Agricultural land quality varies significantly across the UK with two grading systems in place. In Scotland the Land Capability Classification is used to divide all land into seven grades. In England and Wales the Agricultural Land Classification (ALC) uses a combination of climatic, site, soil and interactive limitations to classify land into five grades (1-5) in order to enable sustainable choices to be made about the sustainable release of greenfield land to meet, housing, commercial and infrastructure demands.
The earliest ALC maps, published in the 1970s were not based on detailed survey and provided generalised information only. The current version of the classification is based on more quantitative criteria with Grade 3 subdivided into sub-grades 3a and 3b and with Grades 1, 2 and 3a subsequently characterised as representing the 'best and most versatile' agricultural land - that which is most flexible, productive and efficient in response to inputs and which can best deliver future crops for food and non-food uses (such as biomass, fibres and pharmaceuticals).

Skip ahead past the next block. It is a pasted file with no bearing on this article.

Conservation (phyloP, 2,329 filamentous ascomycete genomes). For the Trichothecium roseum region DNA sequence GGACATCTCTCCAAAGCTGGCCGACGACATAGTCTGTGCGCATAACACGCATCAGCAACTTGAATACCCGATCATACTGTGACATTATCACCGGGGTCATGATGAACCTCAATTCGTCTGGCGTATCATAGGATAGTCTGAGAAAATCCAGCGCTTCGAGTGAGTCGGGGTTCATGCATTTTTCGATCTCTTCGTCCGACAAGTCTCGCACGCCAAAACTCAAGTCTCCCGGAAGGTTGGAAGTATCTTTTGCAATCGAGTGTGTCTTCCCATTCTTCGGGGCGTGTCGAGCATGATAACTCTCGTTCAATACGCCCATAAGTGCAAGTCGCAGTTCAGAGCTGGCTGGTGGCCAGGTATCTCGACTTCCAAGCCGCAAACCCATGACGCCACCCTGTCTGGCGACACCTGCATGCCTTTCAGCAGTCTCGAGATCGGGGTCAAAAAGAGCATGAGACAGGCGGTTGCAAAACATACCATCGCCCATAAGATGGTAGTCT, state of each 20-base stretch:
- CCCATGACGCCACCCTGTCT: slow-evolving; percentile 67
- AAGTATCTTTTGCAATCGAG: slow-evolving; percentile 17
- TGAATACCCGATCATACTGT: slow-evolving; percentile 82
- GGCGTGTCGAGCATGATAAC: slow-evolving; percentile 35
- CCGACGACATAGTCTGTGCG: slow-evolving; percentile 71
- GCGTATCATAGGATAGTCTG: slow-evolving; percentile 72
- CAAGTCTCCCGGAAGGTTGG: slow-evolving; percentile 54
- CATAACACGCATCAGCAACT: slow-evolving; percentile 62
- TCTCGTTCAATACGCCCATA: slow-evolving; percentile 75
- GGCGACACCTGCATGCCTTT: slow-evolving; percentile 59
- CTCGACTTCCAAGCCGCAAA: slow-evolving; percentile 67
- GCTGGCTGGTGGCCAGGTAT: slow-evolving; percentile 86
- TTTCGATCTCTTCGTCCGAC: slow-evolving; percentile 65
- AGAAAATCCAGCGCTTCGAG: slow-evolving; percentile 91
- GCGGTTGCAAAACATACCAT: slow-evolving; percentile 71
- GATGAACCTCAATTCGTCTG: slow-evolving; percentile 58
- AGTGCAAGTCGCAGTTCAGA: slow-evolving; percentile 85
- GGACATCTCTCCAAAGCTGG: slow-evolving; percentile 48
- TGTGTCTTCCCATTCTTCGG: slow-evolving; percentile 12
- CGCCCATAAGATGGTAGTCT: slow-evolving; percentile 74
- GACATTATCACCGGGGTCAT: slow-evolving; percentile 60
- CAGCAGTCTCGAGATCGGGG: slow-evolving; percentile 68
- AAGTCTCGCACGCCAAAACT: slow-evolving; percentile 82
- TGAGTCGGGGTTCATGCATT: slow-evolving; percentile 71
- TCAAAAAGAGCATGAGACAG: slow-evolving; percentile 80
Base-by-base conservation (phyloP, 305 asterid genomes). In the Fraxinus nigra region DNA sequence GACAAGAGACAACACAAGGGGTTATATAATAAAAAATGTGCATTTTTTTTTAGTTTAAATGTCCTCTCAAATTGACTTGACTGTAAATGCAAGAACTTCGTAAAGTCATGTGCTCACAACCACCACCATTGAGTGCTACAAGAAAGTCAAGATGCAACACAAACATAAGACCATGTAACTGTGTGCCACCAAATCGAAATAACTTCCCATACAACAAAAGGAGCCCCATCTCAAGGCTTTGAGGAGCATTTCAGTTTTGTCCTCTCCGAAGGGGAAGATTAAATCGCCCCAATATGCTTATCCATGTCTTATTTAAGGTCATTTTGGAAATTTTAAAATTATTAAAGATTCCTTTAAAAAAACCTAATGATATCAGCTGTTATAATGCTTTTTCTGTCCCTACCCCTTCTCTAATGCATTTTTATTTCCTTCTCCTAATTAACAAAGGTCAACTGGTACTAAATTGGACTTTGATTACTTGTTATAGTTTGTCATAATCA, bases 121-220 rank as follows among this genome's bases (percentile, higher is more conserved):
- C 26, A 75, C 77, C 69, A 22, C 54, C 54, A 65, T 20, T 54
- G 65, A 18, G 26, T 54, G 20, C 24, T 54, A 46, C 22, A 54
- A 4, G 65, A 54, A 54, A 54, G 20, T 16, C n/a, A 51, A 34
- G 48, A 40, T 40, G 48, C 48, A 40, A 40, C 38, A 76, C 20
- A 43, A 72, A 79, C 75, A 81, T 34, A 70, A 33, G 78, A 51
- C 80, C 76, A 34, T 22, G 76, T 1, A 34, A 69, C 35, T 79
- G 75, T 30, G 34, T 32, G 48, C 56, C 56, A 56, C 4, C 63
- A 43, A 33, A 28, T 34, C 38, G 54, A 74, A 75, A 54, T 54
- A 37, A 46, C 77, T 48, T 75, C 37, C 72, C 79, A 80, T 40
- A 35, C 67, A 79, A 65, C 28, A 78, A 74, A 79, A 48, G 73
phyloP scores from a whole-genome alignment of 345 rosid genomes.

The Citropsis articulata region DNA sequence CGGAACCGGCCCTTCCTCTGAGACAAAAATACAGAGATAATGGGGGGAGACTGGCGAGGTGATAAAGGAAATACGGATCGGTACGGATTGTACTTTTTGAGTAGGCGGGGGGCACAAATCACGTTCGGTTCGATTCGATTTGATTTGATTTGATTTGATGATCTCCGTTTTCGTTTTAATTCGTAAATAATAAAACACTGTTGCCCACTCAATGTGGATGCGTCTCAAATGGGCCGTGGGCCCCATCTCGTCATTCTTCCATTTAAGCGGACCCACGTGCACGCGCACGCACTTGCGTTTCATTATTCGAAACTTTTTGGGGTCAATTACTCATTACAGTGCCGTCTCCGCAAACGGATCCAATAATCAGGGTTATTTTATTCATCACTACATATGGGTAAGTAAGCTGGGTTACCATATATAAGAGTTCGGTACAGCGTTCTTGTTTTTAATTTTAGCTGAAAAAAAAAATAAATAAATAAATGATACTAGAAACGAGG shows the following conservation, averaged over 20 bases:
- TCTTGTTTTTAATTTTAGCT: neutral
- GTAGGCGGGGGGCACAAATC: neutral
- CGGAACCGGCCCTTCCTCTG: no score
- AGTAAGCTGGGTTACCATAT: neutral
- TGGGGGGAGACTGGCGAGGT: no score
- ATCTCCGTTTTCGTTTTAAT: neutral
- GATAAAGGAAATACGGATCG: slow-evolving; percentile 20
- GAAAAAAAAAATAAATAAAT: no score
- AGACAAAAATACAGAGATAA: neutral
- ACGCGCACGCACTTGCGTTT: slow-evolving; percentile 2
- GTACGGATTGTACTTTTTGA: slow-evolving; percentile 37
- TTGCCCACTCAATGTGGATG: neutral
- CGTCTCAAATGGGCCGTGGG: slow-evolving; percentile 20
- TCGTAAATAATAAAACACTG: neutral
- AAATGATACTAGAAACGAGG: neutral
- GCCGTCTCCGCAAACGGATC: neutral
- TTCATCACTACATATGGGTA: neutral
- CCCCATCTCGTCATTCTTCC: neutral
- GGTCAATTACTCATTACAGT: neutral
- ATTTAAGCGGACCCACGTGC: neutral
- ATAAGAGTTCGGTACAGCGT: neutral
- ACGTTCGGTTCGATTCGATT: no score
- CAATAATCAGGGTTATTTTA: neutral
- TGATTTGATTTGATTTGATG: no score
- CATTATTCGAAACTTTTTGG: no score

Advice on ALC surveys of land under consideration for development is given in Natural England’s Technical Information Note TIN049 which points out that the series of maps published in the 1970s are not sufficiently accurate for use in assessment of individual fields or development sites, and should not be used other than as general guidance. TIN049 states that for a detailed assessment ‘ALC surveys are undertaken, according to the published Guidelines, by field surveyors using handheld augers to examine soils to a depth of 1.2 metres, at a frequency of one boring per hectare’ ‘supplemented by digging occasional small pits (usually by hand) to inspect the soil profile’. The ALC module of the Working with Soil training programme states minimum competencies for persons undertaking detailed agricultural land classification surveys.
If you need a soil scientist Land Research Associates can almost certainly help.